Girl Tribe Recommends: 10 Movies to Celebrate Black Culture
By Khushi Bhatt
With February just passing us and the need for every month to be Black history month we thought it would be an awesome idea to bring to you our favorite shows that celebrate black culture so you can commemorate all year round. While viewing, mind that these shows should be used to celebrate, reflect and learn from different inventors and artists mentioned in all of the programs. With racism and sovereignty still in the air, we here at girl tribe believe that it is essential to recognize these problems and stand in solidarity with them. Without further ado, here are the top 10 shows to celebrate black culture! Happy watching.
Dear White People
Based on the acclaimed film of the same name, this Netflix-original series follows a group of students of color at Winchester University, a predominantly white Ivy League college. The students are faced with a landscape of cultural bias, social injustice, misguided activism and slippery politics. Through an absurdist lens, the series uses irony, self-deprecation, brutal honesty and humor to highlight issues that still plague today’s”post-racial” society.
The Black Church, this is our story, this is our song.
The documentary reveals how Black people have worshipped and, through their spiritual journeys, improvised ways to bring their faith traditions from Africa to the New World, while translating them into a form of Christianity that was not only truly their own, but a redemptive force for a nation whose original sin was found in their ancestors’ enslavement across the Middle Passage.
When they see us
In 1989 a jogger was assaulted and raped in New York’s Central Park, and five young people were subsequently charged with the crime. The quintet, labeled the Central Park Five, maintained its innocence and spent years fighting the convictions, hoping to be exonerated. This limited series spans a quarter of a century, from when the teens are first questioned about the incident in the spring of 1989, going through their exoneration in 2002 and ultimately the settlement reached with the city of New York in 2014.
Three brilliant African-American women at NASA — Katherine Johnson (Taraji P. Henson), Dorothy Vaughan (Octavia Spencer) and Mary Jackson (Janelle Monáe) — serve as the brains behind one of the greatest operations in history: the launch of astronaut John Glenn (Glen Powell) into orbit, a stunning achievement that restored the nation’s confidence, turned around the Space Race and galvanized the world.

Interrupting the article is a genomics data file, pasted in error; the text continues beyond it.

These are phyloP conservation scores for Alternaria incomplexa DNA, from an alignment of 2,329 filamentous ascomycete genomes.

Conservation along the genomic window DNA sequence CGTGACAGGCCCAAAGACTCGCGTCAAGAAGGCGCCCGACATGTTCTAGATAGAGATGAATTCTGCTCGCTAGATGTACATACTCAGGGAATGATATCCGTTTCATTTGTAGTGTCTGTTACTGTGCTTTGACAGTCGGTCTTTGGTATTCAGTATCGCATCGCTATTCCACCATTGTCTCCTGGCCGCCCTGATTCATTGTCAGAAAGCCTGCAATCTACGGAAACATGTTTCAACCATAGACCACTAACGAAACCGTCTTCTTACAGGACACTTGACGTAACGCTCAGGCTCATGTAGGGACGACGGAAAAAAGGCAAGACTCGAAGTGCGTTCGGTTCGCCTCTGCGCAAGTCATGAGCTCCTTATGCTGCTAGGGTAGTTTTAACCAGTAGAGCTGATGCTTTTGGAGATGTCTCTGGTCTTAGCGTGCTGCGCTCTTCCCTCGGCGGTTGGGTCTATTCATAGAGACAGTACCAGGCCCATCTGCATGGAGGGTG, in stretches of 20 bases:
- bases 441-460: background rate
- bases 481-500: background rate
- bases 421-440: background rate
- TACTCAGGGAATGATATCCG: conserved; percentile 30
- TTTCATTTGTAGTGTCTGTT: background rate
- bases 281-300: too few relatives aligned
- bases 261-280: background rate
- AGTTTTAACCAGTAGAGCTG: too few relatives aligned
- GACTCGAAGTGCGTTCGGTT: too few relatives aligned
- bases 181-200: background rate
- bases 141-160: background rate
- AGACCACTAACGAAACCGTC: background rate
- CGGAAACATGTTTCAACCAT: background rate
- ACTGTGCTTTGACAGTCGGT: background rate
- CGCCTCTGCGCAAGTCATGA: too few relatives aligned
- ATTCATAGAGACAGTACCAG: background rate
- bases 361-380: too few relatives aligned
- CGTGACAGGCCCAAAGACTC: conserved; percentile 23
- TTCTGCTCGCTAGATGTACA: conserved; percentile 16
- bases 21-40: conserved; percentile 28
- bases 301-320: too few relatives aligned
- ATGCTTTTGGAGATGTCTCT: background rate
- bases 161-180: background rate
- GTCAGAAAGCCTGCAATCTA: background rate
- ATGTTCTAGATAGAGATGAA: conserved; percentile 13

Based on the celebrated graphic novel by Alan Moore and Dave Gibbons, the exciting and dark “Watchmen” takes place in Tulsa, Okla., 34 years after the original story. After a white supremacist attack on the local police department, which leaves only two surviving cops on the beat, laws are passed that allow the cops to hide their identities behind masks. One of these cops, Angela Abar, adopts the identity of Sister Night and fights racists while dealing with the decades-long legacy of the vigilantes.
Unsung presents “music and the movement”
Music is a significant part of Black culture and history, from songs that helped navigate the Underground Railroad to those that provided commentary on racial injustice.
Dre Johnson (Anthony Anderson) has it all – a great job, beautiful wife Rainbow (Tracee Ellis Ross), four kids and a big home in a classy neighbourhood – but as a black man, he begins to question whether all his success has brought too much cultural assimilation for his family. With the help of his father (Laurence Fishburne), Dre begins to try to create a sense of ethnic identity for the members of his family that will allow them to honour their background while preparing them to embrace the future.
A look at three defining chapters in the life of Chiron, a young black man growing up in Miami. His epic journey to manhood is guided by the kindness, support and love of the community that helps raise him.
See you yesterday
Two teenage science prodigies spend every spare minute working on their latest homemade invention: backpacks that enable time travel. When one of their older brothers is killed, they put their unfinished project to the test to save him.
Filmmaker Ava DuVernay explores the history of racial inequality in the United States, focusing on the fact that the nation’s prisons are disproportionately filled with African-Americans.